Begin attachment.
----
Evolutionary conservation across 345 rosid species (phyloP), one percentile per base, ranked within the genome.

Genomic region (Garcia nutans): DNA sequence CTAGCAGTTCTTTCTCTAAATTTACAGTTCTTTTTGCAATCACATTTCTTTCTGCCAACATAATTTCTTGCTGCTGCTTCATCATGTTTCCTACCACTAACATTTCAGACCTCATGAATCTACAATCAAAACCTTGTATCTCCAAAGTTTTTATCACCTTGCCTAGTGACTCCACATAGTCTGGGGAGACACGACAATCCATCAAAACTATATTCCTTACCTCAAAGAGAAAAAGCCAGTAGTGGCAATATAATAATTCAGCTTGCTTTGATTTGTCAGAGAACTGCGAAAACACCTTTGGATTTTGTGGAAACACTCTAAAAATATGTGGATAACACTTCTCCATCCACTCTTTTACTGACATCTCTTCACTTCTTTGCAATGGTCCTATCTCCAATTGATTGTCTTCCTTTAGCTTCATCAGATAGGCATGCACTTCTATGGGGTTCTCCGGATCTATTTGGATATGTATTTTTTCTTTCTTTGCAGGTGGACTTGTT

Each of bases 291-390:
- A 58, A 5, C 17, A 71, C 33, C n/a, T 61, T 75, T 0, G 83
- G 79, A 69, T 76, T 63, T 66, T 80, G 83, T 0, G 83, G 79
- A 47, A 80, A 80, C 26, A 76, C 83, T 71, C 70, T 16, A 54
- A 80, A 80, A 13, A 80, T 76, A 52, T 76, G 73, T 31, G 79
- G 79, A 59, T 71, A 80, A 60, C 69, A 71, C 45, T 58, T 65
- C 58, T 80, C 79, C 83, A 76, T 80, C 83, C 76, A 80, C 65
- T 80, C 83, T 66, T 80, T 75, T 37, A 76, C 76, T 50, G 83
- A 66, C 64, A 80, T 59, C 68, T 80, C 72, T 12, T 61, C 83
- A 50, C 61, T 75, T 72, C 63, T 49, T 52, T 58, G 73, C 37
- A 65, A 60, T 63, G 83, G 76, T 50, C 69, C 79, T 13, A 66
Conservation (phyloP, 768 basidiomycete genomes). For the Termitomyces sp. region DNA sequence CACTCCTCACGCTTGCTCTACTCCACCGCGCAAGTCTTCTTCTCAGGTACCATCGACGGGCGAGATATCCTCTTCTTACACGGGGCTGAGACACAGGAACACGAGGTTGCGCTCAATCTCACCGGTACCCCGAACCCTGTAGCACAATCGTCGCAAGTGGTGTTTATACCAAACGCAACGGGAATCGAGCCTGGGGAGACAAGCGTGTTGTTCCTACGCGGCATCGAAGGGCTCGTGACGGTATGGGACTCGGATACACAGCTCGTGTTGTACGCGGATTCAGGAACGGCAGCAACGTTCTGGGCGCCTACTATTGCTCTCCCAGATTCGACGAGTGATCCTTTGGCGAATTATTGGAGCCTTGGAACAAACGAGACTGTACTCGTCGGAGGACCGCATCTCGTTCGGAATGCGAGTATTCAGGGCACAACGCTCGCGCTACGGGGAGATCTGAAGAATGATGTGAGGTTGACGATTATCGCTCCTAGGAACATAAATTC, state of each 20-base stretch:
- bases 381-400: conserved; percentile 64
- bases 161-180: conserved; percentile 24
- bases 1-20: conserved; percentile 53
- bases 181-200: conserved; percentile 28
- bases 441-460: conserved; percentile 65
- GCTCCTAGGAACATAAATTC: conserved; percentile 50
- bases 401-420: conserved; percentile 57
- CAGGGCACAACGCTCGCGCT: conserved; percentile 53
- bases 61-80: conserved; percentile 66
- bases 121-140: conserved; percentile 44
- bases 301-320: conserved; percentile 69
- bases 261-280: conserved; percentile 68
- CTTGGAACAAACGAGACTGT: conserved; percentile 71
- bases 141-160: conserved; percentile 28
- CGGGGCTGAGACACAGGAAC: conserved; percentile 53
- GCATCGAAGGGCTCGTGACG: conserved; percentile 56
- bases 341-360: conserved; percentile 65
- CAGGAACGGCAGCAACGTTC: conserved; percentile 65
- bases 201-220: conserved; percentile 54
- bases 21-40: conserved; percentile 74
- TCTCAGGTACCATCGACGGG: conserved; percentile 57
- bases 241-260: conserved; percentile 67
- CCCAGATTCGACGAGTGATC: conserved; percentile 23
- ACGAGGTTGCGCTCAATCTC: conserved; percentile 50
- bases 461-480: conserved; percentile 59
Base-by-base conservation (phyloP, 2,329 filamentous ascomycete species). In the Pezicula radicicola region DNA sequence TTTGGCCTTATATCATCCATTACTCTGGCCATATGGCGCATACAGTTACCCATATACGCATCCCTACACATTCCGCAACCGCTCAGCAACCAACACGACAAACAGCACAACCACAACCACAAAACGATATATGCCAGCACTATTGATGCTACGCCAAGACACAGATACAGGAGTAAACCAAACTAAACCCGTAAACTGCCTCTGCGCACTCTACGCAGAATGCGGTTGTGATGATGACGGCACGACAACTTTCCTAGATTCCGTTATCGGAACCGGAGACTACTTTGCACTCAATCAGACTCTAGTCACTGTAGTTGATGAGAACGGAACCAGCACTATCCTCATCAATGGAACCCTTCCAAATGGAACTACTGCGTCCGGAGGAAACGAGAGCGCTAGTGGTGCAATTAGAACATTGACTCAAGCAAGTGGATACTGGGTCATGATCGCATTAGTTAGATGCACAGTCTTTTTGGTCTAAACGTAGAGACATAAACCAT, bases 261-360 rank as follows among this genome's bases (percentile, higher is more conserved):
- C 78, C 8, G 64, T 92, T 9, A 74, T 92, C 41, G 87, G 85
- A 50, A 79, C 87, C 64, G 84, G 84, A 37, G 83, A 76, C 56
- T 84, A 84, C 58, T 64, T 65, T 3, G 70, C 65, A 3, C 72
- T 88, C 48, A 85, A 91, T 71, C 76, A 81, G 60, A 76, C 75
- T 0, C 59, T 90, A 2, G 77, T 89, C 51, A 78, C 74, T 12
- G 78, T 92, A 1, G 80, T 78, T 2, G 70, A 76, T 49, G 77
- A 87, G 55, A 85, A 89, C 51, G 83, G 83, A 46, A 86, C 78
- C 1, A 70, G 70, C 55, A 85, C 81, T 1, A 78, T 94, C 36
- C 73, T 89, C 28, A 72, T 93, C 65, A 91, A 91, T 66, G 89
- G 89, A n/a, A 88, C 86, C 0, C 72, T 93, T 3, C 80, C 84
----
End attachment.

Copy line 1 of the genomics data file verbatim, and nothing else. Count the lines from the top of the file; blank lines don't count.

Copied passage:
Evolutionary conservation across 345 rosid species (phyloP), one percentile per base, ranked within the genome.